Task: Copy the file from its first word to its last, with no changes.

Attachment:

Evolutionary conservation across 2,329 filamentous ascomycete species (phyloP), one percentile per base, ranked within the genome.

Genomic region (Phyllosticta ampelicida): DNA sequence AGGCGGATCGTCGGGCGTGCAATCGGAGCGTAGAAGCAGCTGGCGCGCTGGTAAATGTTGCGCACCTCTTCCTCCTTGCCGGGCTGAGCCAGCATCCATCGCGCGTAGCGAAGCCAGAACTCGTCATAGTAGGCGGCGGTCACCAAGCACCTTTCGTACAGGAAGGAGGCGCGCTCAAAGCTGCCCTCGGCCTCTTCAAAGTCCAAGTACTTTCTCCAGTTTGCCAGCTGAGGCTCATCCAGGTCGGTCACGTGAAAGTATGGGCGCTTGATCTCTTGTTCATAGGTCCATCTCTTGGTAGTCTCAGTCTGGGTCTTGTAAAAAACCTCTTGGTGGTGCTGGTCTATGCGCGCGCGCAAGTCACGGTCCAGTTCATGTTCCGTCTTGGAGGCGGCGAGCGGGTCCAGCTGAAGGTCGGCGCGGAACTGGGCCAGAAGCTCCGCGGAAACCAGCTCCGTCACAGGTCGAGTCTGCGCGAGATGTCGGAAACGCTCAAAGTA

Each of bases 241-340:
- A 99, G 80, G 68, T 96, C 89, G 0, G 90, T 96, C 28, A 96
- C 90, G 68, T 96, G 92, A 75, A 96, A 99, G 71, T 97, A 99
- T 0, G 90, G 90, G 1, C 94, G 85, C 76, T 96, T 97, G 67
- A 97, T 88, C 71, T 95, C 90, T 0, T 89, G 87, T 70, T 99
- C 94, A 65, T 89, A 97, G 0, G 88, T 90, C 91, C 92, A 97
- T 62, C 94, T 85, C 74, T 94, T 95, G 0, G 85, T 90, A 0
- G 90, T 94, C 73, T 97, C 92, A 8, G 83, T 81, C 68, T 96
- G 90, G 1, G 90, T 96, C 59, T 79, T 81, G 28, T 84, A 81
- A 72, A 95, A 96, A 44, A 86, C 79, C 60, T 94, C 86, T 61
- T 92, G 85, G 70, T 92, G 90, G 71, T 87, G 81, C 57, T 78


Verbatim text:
Evolutionary conservation across 2,329 filamentous ascomycete species (phyloP), one percentile per base, ranked within the genome.

Genomic region (Phyllosticta ampelicida): DNA sequence AGGCGGATCGTCGGGCGTGCAATCGGAGCGTAGAAGCAGCTGGCGCGCTGGTAAATGTTGCGCACCTCTTCCTCCTTGCCGGGCTGAGCCAGCATCCATCGCGCGTAGCGAAGCCAGAACTCGTCATAGTAGGCGGCGGTCACCAAGCACCTTTCGTACAGGAAGGAGGCGCGCTCAAAGCTGCCCTCGGCCTCTTCAAAGTCCAAGTACTTTCTCCAGTTTGCCAGCTGAGGCTCATCCAGGTCGGTCACGTGAAAGTATGGGCGCTTGATCTCTTGTTCATAGGTCCATCTCTTGGTAGTCTCAGTCTGGGTCTTGTAAAAAACCTCTTGGTGGTGCTGGTCTATGCGCGCGCGCAAGTCACGGTCCAGTTCATGTTCCGTCTTGGAGGCGGCGAGCGGGTCCAGCTGAAGGTCGGCGCGGAACTGGGCCAGAAGCTCCGCGGAAACCAGCTCCGTCACAGGTCGAGTCTGCGCGAGATGTCGGAAACGCTCAAAGTA

Each of bases 241-340:
- A 99, G 80, G 68, T 96, C 89, G 0, G 90, T 96, C 28, A 96
- C 90, G 68, T 96, G 92, A 75, A 96, A 99, G 71, T 97, A 99
- T 0, G 90, G 90, G 1, C 94, G 85, C 76, T 96, T 97, G 67
- A 97, T 88, C 71, T 95, C 90, T 0, T 89, G 87, T 70, T 99
- C 94, A 65, T 89, A 97, G 0, G 88, T 90, C 91, C 92, A 97
- T 62, C 94, T 85, C 74, T 94, T 95, G 0, G 85, T 90, A 0
- G 90, T 94, C 73, T 97, C 92, A 8, G 83, T 81, C 68, T 96
- G 90, G 1, G 90, T 96, C 59, T 79, T 81, G 28, T 84, A 81
- A 72, A 95, A 96, A 44, A 86, C 79, C 60, T 94, C 86, T 61
- T 92, G 85, G 70, T 92, G 90, G 71, T 87, G 81, C 57, T 78